Review of A Populist Manifesto by Jack Newfield and Jeff Greenfield
The New Republic, April 29, 1972
THE SCENTS of “tame the trusts” and “soak the rich” are suddenly wafting again through the political air, and it’s about time. The wonder is that they took so long to escape from a long-closed pantry.
That the ‘70s can, and should, be different is the argument of Jack Newfield and Jeff Greenfield in A Populist Manifesto. Though it dabbles in economic and social analysis, this is above all a political book. Its basic thesis is that a political majority can be built by rallying workers, minorities and young people around a banner that reads: “Some institutions and people have too much money and power, most people have too little, and the first priority of politics must be to redress that imbalance.” A number of politicians (Reuben Askew, Fred Harris, Henry Howell) have already seized the banner. Others are sliding towards it (the hottest issue in the primaries, after busing, is now tax reform). Still others will be persuaded by this book.
What are the concrete issues and programs that can unite, rather than divide, low- and moderate-income people in America? Newfield and Greenfield outline dozens, including free medical care for everyone, a 90 percent tax on inheritance and estates, public ownership of utilities, new laws against industrial concentration, cable TV franchises for minorities, land reform, and strict controls on bank profits. Others could be added—public financing of political campaigns, federal chartering of corporations, public or cooperative ownership of industries other than utilities—but the general objective is clear: to change our political and economic system from one that further enriches the rich and powerful to one that responds to the less-than-rich and not-so-powerful.
Few of these ideas are new or original, but at the present juncture of American politics they badly need to be restated and made sexy. This the authors (both young but experienced journalists and speechwriters) do extremely well. Especially titillating is their account of how banks and insurance companies use other people’s hard-earned money to amass bounteous profits and power. Government regulation, of course, helps enormously, by (among other things) limiting the interest that banks can pay to depositors, but not the dividends they can pay to shareholders, or the salaries they can pay to executives.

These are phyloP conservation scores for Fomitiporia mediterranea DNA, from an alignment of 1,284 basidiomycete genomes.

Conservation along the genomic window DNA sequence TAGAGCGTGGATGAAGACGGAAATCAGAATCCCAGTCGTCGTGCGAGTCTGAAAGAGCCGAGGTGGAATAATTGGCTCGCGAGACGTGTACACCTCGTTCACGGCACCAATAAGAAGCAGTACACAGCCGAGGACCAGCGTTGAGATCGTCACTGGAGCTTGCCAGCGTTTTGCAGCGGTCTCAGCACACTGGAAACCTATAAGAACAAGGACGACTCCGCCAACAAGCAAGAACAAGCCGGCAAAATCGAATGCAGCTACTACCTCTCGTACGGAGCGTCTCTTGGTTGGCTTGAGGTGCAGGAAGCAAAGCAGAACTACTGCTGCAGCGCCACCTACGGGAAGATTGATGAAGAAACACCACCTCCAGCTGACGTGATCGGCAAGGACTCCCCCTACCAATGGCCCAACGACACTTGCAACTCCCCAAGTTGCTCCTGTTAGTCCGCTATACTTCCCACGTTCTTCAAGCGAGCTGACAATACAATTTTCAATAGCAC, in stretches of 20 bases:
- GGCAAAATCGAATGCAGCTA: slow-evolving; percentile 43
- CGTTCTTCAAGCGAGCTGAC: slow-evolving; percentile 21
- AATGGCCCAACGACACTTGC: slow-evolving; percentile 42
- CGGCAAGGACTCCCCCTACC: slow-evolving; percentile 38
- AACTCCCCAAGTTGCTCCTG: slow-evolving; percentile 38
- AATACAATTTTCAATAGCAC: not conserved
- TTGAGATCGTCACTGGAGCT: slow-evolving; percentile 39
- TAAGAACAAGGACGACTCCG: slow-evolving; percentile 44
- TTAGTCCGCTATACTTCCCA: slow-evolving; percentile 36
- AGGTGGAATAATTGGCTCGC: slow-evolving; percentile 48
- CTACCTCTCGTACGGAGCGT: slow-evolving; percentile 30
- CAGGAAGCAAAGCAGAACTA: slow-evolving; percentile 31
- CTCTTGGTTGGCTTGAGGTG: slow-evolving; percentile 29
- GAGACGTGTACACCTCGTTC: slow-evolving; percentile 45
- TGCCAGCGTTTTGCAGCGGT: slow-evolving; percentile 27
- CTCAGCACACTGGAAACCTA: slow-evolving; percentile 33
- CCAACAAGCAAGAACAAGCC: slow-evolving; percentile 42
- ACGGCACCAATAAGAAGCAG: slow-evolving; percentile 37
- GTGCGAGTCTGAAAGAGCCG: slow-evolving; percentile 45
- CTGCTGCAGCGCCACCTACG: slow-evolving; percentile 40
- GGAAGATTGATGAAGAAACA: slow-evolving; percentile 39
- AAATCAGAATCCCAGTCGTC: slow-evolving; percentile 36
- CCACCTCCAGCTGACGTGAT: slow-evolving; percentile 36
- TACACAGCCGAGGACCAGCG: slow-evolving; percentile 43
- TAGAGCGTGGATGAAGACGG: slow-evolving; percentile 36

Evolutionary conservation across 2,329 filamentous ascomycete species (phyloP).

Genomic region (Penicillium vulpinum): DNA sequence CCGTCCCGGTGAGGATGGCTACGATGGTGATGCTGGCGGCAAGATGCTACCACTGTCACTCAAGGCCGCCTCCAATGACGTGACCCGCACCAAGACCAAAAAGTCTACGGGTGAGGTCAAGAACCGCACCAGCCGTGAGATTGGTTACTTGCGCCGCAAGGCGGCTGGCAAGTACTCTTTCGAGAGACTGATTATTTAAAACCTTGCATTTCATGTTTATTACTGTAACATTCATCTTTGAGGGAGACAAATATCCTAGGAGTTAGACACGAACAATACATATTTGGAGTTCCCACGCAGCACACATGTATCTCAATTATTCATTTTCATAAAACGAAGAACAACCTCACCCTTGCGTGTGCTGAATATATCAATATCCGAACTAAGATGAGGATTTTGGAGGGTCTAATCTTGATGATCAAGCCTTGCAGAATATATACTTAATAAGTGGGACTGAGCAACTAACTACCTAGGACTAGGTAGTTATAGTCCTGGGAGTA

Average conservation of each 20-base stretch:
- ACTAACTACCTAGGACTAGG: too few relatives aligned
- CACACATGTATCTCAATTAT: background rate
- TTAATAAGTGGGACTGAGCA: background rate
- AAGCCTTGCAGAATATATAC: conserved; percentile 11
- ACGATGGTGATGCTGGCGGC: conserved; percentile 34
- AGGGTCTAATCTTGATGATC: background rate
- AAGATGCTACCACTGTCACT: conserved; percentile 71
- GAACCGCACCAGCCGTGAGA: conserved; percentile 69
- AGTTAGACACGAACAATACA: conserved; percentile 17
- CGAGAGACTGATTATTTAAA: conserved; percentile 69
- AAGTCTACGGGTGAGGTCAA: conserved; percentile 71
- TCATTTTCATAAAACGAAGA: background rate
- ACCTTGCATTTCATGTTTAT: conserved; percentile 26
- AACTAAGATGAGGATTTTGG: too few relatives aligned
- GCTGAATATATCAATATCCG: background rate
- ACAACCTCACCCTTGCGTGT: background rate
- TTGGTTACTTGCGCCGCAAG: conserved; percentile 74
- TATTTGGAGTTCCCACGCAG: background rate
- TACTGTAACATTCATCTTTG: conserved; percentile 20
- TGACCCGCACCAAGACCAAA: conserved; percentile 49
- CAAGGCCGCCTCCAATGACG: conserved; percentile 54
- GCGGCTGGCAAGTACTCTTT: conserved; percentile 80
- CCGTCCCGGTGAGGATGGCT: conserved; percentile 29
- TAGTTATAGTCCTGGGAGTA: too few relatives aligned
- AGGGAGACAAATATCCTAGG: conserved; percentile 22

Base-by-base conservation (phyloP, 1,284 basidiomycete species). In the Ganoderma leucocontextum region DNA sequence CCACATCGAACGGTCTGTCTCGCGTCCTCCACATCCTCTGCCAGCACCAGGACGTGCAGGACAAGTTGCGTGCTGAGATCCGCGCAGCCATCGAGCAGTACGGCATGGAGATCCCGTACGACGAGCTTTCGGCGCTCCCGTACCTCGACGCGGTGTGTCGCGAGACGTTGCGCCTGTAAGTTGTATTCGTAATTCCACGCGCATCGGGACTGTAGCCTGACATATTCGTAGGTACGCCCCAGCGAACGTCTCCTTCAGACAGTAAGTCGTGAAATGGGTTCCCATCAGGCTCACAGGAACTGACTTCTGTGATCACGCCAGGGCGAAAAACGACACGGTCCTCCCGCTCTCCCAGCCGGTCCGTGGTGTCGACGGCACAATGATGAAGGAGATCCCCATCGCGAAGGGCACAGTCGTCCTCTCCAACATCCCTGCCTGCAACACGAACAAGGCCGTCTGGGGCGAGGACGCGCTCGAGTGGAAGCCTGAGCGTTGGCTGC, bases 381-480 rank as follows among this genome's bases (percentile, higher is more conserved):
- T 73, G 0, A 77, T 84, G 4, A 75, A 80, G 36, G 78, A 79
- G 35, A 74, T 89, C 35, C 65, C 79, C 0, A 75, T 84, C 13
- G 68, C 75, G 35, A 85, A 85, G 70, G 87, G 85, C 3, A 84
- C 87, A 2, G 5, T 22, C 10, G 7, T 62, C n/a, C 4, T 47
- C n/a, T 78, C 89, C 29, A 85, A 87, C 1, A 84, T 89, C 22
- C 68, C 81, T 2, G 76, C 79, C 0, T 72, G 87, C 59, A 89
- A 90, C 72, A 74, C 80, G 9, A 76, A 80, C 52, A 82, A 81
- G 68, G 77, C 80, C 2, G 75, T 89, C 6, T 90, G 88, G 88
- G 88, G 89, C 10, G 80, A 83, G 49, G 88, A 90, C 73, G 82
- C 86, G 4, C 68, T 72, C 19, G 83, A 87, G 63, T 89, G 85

NOT EVERYONE who reads A Populist Manifesto, even if they sympathize with the authors on the issues, will agree with their political prognosis. After all, we’ve just had one book (Kevin Phillips’ The Emerging Republican Majority) proving that the political majority of the future is on the right, another (Richard Scammon and Benjamin Wattenberg’s The Real Majority) insisting that it’s in the center, and now here come Newfield and Greenfield to tell us that it’s really on the left. Each of these tomes cites statistics, polls and portents, so whom are we to believe?
My own answer, not being an expert psephologist (Scammon and Wattenberg’s pseudo-scientific term for Wednesday morning quarterbacks), is that the future is up for grabs, that it can go either left or right or hew to the middle, depending upon events and how citizens and politicians respond to them. This is not merely to state the obvious, since I don’t think a leftist opportunity existed a few years ago. If the future is in fact up for grabs, the operative question then becomes: what can be done to build a majority capable of moving for economic justice?
The two most important tasks, in my mind, are raising consciousness, as Nader’s Raiders and the women’s movement have done, each in their own way; and organizing the unorganized. Electoral successes may then follow, leaving the job of converting victories at the polls into the kind of genuine structural reforms proposed by Newfield, Greenfield and others.
Populism, of course, is no panacea, and it has had nasty ramifications in the past in the form of anti-intellectualism, racism, and hostility toward Catholics and Jews. Some critics of Newfield and Greenfield have seized on the know-nothing tendencies of 19th and early 20th centuries to caution against a populist reemergence in the 1970s. To which Newfield and Greenfield have two responses: first, that racist demagoguery was never an authentic form of populism, since one of populism’s cardinal tenets is that poor whites and blacks should unite against their common exploiters. And second, that with guys like George Wallace already running around, the development of an authentic populist consciousness, far from being a spur to the baser impulses, is probably the most effective antidote.